Ninjas and Robots

by Nathan Kontny

CEO of Highrise. Also founder of two YC companies. Engineer for President Obama’s re-election campaign. Makes the awesome writing software Draft.

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There’s almost a joy in looking at your ignorance and realizing, ‘Wow, we’re going to learn about this and, by the time we’re done, we’re going to really understand and do something great.

Jony Ive

I hated public speaking, and it was humiliating trying to get better at it.

Late freshman year in high school, my dad encouraged me to join Speech Club. He thought it would be a good skill for me and valuable for a college application.

I was ignorant how this worked and way behind my peers in the club who joined much earlier, but I started showing up every week to practice for regular public speaking competitions.

My first competition was a Mock Senate. I was supposed to go up in front of the group and argue at least one time like a legislator to convince people to vote with me. I was too intimidated. I didn’t even get up once to speak that Saturday; just spent the day watching.

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Lost Momentum

I’ve launched a lot of projects, but many immediately lost their momentum.

I launched a project called Worthio years ago. It was Reddit for stock picking. You voted on stocks, and if they increased in value from the time of your up-vote, you got more karma.

Worthio had a ton of traffic, signups and great feedback on launch day from popular sites like Hacker News. But quickly, I stopped putting out improvements, I quit using it, and so did everyone else. What happened?

In a well cited Harvard Business School case study and in the book The Innovator’s Guide to Growth, you can read about Medtronic, a Fortune 500 company that makes medical devices and basically invented the pacemaker industry.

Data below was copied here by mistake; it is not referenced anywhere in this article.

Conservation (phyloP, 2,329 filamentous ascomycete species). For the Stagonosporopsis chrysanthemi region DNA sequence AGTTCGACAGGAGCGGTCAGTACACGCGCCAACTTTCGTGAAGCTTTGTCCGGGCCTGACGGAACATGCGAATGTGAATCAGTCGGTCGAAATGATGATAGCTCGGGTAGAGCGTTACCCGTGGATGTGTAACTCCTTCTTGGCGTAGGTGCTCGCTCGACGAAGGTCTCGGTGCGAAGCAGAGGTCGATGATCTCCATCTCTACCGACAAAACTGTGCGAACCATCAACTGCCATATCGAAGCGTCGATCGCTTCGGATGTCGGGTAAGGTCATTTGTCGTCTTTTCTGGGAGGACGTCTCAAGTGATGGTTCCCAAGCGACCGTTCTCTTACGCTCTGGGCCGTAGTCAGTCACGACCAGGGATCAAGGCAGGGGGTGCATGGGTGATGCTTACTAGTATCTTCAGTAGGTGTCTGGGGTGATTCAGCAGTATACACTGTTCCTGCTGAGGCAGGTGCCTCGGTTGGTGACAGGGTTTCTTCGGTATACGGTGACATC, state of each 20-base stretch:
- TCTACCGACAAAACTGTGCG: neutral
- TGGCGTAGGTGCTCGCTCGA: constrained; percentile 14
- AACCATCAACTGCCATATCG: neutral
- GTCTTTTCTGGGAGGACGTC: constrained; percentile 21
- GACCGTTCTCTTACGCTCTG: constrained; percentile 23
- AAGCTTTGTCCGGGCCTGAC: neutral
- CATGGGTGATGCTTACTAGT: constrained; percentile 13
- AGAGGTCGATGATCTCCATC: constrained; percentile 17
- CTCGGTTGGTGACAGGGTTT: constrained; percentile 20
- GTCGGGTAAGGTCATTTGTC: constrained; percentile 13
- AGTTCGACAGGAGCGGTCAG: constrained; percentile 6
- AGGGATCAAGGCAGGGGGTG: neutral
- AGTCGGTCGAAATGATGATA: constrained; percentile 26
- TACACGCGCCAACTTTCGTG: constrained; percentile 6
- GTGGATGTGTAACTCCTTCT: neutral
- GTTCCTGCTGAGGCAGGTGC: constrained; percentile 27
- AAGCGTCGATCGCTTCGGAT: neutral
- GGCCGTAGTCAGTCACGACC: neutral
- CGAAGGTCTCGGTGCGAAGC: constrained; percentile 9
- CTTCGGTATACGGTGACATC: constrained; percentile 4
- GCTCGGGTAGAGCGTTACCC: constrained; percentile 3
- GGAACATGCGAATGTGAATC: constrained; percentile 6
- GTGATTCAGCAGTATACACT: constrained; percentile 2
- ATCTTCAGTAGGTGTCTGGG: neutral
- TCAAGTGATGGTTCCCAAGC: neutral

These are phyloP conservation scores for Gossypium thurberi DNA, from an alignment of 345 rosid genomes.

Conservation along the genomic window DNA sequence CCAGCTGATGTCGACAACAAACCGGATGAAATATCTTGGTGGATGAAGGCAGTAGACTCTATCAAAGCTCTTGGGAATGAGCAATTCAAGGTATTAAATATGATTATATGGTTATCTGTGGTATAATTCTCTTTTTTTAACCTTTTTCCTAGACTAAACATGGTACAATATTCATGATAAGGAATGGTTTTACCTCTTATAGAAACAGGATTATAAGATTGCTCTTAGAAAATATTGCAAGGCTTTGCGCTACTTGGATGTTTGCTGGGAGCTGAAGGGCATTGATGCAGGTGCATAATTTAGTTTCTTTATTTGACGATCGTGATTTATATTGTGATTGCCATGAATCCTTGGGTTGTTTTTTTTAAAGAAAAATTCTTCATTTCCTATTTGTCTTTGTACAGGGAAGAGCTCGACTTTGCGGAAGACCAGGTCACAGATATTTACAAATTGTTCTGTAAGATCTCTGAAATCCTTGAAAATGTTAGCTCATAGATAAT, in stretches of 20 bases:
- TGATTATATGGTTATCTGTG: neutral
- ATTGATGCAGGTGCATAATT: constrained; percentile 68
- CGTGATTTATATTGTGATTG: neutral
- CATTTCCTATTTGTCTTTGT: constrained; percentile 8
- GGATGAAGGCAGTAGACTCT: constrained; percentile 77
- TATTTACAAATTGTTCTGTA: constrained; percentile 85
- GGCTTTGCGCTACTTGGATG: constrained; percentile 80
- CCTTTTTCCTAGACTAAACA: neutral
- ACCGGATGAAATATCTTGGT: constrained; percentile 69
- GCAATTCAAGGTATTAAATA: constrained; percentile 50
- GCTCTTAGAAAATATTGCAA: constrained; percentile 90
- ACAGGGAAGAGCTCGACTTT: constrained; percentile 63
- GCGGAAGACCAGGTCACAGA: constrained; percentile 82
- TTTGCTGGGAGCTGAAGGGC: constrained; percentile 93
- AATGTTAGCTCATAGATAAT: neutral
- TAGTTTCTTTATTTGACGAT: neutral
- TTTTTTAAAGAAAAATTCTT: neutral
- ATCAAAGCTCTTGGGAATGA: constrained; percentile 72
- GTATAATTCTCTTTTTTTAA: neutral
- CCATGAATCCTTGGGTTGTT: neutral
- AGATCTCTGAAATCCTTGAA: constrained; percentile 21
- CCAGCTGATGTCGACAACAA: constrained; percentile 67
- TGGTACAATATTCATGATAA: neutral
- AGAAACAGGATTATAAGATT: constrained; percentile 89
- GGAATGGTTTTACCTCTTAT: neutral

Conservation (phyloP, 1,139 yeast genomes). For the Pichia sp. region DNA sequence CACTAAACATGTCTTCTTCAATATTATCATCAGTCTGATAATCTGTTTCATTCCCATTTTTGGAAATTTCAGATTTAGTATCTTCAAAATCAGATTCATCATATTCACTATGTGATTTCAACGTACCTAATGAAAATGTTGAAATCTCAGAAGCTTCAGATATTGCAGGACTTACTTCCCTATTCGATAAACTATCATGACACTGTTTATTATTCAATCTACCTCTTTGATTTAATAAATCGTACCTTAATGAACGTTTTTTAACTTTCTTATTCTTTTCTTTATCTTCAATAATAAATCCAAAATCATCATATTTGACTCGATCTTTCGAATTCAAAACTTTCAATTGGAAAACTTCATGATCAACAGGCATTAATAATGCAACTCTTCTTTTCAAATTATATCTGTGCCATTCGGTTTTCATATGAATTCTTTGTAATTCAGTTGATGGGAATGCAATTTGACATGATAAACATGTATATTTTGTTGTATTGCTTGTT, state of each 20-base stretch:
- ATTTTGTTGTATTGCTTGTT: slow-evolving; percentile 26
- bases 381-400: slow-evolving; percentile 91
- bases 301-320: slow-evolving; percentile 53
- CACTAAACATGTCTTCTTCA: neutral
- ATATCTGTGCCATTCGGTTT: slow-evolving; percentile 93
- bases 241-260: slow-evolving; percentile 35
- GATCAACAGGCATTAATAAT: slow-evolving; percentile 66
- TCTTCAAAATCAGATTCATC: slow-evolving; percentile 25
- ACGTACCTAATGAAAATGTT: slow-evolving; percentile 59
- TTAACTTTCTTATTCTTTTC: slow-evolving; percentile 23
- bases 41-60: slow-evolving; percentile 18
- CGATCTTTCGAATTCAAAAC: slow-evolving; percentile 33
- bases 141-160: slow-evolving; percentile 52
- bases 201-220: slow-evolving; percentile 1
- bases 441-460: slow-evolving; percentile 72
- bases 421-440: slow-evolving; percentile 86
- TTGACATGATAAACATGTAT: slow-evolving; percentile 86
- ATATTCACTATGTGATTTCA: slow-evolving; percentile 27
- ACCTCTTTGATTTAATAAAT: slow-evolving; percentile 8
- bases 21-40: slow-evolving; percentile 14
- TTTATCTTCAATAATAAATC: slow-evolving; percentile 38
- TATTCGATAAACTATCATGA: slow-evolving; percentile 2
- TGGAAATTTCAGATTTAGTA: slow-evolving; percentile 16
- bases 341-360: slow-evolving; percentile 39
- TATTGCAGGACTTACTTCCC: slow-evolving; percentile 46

Being the market leader, Medtronic invested significant money in product development, but then newer, smaller, nimbler competitors would beat them at launching similar, slightly more advanced

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Draft Announcements: Write even better, Twitter Cards, and more…

Hello there. New things in Draft today:

  • Write even better with auto-simplification
  • Twitter/Facebook Cards
  • Folder links in sidebar
  • Collaborator refreshes
  • Republishing to Wordpress
  • Moving comments

 Write even better with auto-simplification

The Simplify button got more powerful. Now when you hit Simplify:

Not only will Draft try and recommend sentences to remove or manually simplify, but Draft will also check for things that complicate our writing:

 Passive voice

Passive voice makes the action of your sentence weaker and usually adds an extra word.

 Useless/weak words

Substitute ‘damn’ every time you’re inclined to write ‘very;’ your editor will delete it and the writing will be just as it should be.

Mark Twain

We are guilty of using empty words to get our point across. Words like very, really, many, and interestingly, elongate our sentences and alert our readers that

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Writing Lean

I know a lot of people who talk about starting a blog or writing a book, but week after week, it remains just talk. And even if they do make progress, it isn’t what they expected. It’s not unlike all the software projects or businesses I’ve worked on that failed.